Saturday, March 21, 2009

I Believe in Kindness: June Callwood Park

(Readers outside Canada may not know the work of activist and journalist June Callwood. Please click here to read about this gracious, generous and inspiring woman.)

A new park in Toronto to honour the memory of June Callwood is scheduled for completion in 2011. Before she died in 2007, Callwood knew that such a memorial was in the works, and she requested that the park be made with young children in mind. She loved babies: "I think that they're so perfect… They're just full of God, if God is your goodness and your decency and your capacity for affection." She believed in children: "Most people will do anything to help a child and that's the way the human race is meant to be. We're meant to be a tribe. And when it works, it just makes your heart leap." She was spiritual but not religious: "I am missing a formal religion, but I am not without a theology, and my theology is that kindness is a divinity in motion."

The international design competition for the park was awarded to the architecture and landscape design firm "gh3". The the result is a proposal so beautifully, brilliantly appropriate that it moved me to tears. Partners Pat Hansen and Diana Gerrard give credit to architecture student Joel Di Giacomo (remember that name!) for the idea which became the conceptual key to the design.

"The design starts with a simple desire: to physically embody June Callwood's voice in an intensified urban forest."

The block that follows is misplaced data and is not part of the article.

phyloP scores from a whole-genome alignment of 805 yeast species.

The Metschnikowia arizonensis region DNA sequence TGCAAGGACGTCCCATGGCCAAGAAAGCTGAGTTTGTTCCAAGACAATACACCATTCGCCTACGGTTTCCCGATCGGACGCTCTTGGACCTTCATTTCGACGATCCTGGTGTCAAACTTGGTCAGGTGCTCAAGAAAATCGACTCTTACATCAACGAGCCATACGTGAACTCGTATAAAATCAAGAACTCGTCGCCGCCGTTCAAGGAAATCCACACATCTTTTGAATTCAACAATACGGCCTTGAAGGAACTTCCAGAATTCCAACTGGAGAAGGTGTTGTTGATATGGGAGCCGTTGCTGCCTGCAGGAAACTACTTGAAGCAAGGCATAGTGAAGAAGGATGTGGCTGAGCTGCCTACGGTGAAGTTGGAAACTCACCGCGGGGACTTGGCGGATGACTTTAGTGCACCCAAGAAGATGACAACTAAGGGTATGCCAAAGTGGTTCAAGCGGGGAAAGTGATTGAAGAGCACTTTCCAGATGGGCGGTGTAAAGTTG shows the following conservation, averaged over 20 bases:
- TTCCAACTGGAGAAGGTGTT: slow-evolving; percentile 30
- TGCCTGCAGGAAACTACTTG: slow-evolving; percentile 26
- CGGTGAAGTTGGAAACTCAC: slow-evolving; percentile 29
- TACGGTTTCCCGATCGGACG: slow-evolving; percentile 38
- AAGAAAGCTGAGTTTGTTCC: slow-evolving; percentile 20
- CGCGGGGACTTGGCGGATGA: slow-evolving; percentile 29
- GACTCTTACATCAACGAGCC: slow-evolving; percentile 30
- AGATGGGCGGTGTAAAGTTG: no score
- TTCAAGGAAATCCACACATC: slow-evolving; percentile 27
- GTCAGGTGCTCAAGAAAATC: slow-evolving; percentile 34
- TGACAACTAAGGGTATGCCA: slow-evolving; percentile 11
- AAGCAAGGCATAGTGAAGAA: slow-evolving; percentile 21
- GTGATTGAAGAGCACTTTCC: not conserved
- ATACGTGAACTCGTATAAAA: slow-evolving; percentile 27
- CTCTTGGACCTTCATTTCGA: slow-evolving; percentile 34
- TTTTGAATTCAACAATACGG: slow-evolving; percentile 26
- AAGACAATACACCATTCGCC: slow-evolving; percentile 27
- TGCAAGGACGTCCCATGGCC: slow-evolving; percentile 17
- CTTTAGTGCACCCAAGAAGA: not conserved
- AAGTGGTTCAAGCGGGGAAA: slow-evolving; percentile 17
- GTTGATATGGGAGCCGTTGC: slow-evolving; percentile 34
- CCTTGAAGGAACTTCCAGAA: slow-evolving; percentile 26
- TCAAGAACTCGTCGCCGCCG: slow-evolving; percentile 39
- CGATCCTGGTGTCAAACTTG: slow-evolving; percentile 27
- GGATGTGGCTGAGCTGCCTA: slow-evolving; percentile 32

To achieve this, a digital voiceprint was made from a vocal sample taken from the last interview Ms. Callwood granted before her death. Responding to a question about her religious beliefs, Ms. Callwood said, "I believe in kindness."

This voiceprint provided the "map" for the park, which will be situated on a narrow and neglected greensward adjacent to old Fort York. The voiceprint itself will be physically rendered in granite strips, and the spaces between intensely planted with trees. The park is divided into 6 evocative zones, each engaging different aspects of a child's sense of play: imagination, contemplation, movement and exploration.

The elements include a Puddle Plaza , a bright pink rubber Puzzle Garden, a shiny, curvy stainless steel Maze, a Pink Field (also of rubber), Tree Strip Gardens, and Ephemeral Pools.

The Puzzle Plaza, perfect for climbing, jumping and balancing.

The Maze, and the granite strips which record the voiceprint.

The Pink Field.

Park benches will be translucent and contain LEDs with motion detectors, lighting up when someone sits down, and glowing at night.

The Ephemeral Pools will have a geo-thermal heating system to create a low-lying fairyland mist in winter, and providing an above-freezing micro-climate.

Absolute perfection.

(related post: Play is Child's Work)


  1. This is so pretty! Toronto right?
    Toronto needs more parks and public spaces for greenery and hanging out downtown. I'm happy to see such a positive idea.